SEOUL, Dec. 8 (Korea Bizwire) – A new survey has found that nearly 8 in 10 South Korean patients want to receive a detailed prognosis consisting of life expectancy and whether or not their illness is curable when they are diagnosed with a serious illness.
Findings from the survey, released by Professor Lee Yun-sung at Seoul National University College of Medicine during a hearing on Thursday, indicated that the social perception of death and life prolongation have changed drastically on the back of growing support for advanced healthcare directives, and the so-called dying-well law that allows patients to die with dignity.
The hearing was held at Seoul National University Hospital to examine the findings from hospice law research projects, following the hospice care amendment that was passed earlier this year allowing terminally ill patients such as cancer patients to decide whether or not to continue treatment.
Nearly 80 percent of the respondents said they wanted full disclosure of their medical status when receiving a prognosis, with over 40 percent wanting to be let in on their health status even if their illness wasn’t curable.
Around 1 in 4 people were most interested in life expectancy, while 15.2 percent were more concerned with the availability of care services.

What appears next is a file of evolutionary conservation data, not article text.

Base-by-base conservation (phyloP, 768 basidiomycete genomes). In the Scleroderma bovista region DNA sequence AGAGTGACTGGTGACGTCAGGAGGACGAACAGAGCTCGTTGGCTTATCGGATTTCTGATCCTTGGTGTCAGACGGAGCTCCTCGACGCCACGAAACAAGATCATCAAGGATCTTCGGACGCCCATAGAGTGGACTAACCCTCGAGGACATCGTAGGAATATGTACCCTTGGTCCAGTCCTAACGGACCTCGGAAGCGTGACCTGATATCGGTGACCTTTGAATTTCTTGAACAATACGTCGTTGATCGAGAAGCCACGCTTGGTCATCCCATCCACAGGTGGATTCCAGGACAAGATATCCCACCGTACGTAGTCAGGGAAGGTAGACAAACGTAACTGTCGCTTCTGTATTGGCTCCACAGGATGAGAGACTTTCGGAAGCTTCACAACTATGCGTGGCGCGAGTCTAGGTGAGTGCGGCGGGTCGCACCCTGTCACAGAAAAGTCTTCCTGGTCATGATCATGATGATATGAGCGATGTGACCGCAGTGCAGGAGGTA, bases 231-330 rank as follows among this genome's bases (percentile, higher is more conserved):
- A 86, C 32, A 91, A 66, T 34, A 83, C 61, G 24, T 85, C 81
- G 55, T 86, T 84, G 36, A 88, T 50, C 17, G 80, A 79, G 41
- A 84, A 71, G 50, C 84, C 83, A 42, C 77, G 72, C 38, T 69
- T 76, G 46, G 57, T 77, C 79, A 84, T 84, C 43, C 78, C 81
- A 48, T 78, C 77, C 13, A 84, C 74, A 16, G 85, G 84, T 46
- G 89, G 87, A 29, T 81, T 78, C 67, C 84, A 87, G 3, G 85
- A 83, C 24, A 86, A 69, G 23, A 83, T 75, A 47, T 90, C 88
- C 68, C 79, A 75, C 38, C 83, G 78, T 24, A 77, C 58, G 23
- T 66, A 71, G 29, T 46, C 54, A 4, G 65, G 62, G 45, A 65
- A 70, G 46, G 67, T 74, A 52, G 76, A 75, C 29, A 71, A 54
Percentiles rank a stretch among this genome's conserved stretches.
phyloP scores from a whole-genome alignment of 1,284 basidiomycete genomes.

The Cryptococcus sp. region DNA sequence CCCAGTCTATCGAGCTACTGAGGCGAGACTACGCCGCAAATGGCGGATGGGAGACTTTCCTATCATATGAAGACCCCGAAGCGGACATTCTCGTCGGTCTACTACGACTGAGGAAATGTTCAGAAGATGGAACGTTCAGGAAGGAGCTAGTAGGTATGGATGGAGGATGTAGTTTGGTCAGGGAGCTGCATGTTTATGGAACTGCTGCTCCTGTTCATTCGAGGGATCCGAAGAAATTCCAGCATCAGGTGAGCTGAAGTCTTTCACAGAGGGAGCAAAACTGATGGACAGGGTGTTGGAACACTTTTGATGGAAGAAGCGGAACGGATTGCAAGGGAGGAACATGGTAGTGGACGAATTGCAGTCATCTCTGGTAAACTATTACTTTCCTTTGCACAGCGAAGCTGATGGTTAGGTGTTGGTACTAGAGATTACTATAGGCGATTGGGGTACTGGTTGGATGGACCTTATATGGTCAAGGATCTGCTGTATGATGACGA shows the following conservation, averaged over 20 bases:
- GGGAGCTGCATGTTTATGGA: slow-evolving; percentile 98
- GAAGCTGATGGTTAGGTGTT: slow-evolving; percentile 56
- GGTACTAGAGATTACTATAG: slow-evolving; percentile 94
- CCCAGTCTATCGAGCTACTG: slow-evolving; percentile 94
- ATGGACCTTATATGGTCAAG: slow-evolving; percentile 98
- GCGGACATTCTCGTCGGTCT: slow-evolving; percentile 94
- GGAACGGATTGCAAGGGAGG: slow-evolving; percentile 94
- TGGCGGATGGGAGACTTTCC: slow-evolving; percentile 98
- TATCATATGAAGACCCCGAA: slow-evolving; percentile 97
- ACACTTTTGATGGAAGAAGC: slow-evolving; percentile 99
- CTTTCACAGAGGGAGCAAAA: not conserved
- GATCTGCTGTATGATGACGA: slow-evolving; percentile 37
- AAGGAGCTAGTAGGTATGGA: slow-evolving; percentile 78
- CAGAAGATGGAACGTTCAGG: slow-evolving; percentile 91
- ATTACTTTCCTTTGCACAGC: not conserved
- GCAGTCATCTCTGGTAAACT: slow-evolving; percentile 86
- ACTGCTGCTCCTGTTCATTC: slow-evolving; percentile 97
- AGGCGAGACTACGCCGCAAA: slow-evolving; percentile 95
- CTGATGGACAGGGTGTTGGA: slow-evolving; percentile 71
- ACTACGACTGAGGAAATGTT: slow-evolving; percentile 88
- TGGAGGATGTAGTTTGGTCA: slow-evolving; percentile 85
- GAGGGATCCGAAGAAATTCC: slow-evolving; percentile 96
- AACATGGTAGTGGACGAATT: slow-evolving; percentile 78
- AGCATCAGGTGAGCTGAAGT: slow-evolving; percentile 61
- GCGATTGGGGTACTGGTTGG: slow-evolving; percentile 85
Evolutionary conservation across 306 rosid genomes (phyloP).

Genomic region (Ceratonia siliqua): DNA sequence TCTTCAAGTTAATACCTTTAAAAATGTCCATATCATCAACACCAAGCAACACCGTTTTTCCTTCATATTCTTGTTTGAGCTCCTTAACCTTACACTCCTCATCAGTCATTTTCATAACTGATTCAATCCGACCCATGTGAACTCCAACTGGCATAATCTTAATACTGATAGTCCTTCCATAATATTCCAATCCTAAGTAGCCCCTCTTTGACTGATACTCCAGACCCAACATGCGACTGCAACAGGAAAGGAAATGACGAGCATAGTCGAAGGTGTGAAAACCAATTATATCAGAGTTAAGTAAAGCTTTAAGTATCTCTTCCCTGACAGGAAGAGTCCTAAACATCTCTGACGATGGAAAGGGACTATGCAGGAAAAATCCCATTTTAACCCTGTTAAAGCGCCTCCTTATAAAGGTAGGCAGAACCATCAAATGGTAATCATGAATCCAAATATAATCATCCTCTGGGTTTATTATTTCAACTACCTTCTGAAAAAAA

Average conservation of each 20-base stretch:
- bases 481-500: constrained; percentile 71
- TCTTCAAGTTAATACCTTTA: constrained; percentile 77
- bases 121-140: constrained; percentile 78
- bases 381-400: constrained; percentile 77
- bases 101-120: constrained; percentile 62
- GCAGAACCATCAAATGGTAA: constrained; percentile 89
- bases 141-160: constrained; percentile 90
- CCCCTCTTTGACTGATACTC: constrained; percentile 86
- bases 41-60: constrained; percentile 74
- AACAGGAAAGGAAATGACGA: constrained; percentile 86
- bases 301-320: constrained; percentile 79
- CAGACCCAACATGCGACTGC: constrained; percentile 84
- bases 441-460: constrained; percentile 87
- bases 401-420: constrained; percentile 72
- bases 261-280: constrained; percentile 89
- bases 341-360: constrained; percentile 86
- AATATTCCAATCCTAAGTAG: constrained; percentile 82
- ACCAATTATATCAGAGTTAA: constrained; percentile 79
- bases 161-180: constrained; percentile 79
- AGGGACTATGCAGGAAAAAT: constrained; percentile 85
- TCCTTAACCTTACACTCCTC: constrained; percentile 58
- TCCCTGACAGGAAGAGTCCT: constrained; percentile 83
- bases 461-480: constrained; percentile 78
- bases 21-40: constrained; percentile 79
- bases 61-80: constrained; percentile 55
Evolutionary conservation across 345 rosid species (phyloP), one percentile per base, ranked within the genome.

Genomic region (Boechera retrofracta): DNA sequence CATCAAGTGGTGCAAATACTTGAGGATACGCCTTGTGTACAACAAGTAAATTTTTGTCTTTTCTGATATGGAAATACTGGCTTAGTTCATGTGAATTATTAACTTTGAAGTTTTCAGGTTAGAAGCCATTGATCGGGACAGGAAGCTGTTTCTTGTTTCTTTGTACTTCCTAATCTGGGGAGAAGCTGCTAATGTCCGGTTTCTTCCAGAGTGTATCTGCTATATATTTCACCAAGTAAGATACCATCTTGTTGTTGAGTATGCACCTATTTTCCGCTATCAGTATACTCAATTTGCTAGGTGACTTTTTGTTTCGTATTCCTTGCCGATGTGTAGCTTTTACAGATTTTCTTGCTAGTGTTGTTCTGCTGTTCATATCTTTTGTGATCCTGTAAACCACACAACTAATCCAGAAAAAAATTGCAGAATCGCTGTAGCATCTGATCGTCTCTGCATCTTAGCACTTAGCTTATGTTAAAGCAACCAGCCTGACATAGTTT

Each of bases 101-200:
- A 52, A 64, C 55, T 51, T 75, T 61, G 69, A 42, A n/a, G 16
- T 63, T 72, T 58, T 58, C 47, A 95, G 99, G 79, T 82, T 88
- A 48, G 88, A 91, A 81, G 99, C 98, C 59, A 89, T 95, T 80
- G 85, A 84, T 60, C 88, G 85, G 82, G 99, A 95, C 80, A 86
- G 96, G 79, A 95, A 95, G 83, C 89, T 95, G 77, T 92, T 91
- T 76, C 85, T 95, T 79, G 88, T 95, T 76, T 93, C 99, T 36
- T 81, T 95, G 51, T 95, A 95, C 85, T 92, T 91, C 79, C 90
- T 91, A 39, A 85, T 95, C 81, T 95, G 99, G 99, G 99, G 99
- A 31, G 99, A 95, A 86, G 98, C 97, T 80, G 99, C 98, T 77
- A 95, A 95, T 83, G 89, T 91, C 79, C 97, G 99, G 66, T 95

The number of respondents who said they don’t fear death rose to 69.5 percent, up from 59.7 percent in 2009.
Lee says the findings show that more needs to be done to secure the right to ‘death with dignity’ and a health care environment in which terminally ill patients can end their life comfortably.
“We need to provide patients with freedom to end life prolongation treatment and raise awareness of so-called ‘dying well’. In addition, quality hospice services need to be extended to a greater variety of patients,” Lee said.
Baek Soo-jin, a researcher from the Korea National Institute for Bioethics Policy, argues that the number of medical institutions accepting advance healthcare directives needs to be increased to help the new hospice policy to gain traction.
The Ministry of Health is expected to reflect the opinions shared at the hearing, and announce a comprehensive plan for hospice care and life prolongation treatment sometime in February of next year.
Ashley Song (email@example.com)